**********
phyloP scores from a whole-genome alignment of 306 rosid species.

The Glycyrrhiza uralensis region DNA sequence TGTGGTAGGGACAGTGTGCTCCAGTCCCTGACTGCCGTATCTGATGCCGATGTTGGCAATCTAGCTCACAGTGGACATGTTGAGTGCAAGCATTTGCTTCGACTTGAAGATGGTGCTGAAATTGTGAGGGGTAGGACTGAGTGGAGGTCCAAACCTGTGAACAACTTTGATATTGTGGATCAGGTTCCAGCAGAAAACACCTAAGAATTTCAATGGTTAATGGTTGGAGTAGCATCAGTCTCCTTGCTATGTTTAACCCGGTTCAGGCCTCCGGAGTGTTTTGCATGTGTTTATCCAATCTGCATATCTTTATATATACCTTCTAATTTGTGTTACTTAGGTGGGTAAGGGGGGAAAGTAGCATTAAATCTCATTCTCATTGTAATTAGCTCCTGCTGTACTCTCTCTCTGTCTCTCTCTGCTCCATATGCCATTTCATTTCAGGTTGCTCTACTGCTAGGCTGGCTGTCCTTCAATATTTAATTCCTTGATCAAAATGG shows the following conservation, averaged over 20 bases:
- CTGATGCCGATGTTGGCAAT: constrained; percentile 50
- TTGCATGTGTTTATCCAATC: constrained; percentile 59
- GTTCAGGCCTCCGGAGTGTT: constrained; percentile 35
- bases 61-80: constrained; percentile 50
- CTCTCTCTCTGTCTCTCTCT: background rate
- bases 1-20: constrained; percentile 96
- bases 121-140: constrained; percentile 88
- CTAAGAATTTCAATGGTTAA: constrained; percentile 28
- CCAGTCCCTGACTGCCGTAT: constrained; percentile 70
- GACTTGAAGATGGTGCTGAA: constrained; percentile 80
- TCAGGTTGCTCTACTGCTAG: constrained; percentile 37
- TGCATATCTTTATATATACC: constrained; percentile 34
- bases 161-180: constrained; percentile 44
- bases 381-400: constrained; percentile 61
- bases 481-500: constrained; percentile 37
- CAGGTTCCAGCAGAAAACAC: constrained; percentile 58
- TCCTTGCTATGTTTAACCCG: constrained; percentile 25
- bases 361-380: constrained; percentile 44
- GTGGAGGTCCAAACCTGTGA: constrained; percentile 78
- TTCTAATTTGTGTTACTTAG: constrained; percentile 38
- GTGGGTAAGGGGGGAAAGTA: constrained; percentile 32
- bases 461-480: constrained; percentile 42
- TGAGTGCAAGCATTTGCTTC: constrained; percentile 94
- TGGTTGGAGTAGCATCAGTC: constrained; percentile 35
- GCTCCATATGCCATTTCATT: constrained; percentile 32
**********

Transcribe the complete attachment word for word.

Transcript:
phyloP scores from a whole-genome alignment of 306 rosid species.

The Glycyrrhiza uralensis region DNA sequence TGTGGTAGGGACAGTGTGCTCCAGTCCCTGACTGCCGTATCTGATGCCGATGTTGGCAATCTAGCTCACAGTGGACATGTTGAGTGCAAGCATTTGCTTCGACTTGAAGATGGTGCTGAAATTGTGAGGGGTAGGACTGAGTGGAGGTCCAAACCTGTGAACAACTTTGATATTGTGGATCAGGTTCCAGCAGAAAACACCTAAGAATTTCAATGGTTAATGGTTGGAGTAGCATCAGTCTCCTTGCTATGTTTAACCCGGTTCAGGCCTCCGGAGTGTTTTGCATGTGTTTATCCAATCTGCATATCTTTATATATACCTTCTAATTTGTGTTACTTAGGTGGGTAAGGGGGGAAAGTAGCATTAAATCTCATTCTCATTGTAATTAGCTCCTGCTGTACTCTCTCTCTGTCTCTCTCTGCTCCATATGCCATTTCATTTCAGGTTGCTCTACTGCTAGGCTGGCTGTCCTTCAATATTTAATTCCTTGATCAAAATGG shows the following conservation, averaged over 20 bases:
- CTGATGCCGATGTTGGCAAT: constrained; percentile 50
- TTGCATGTGTTTATCCAATC: constrained; percentile 59
- GTTCAGGCCTCCGGAGTGTT: constrained; percentile 35
- bases 61-80: constrained; percentile 50
- CTCTCTCTCTGTCTCTCTCT: background rate
- bases 1-20: constrained; percentile 96
- bases 121-140: constrained; percentile 88
- CTAAGAATTTCAATGGTTAA: constrained; percentile 28
- CCAGTCCCTGACTGCCGTAT: constrained; percentile 70
- GACTTGAAGATGGTGCTGAA: constrained; percentile 80
- TCAGGTTGCTCTACTGCTAG: constrained; percentile 37
- TGCATATCTTTATATATACC: constrained; percentile 34
- bases 161-180: constrained; percentile 44
- bases 381-400: constrained; percentile 61
- bases 481-500: constrained; percentile 37
- CAGGTTCCAGCAGAAAACAC: constrained; percentile 58
- TCCTTGCTATGTTTAACCCG: constrained; percentile 25
- bases 361-380: constrained; percentile 44
- GTGGAGGTCCAAACCTGTGA: constrained; percentile 78
- TTCTAATTTGTGTTACTTAG: constrained; percentile 38
- GTGGGTAAGGGGGGAAAGTA: constrained; percentile 32
- bases 461-480: constrained; percentile 42
- TGAGTGCAAGCATTTGCTTC: constrained; percentile 94
- TGGTTGGAGTAGCATCAGTC: constrained; percentile 35
- GCTCCATATGCCATTTCATT: constrained; percentile 32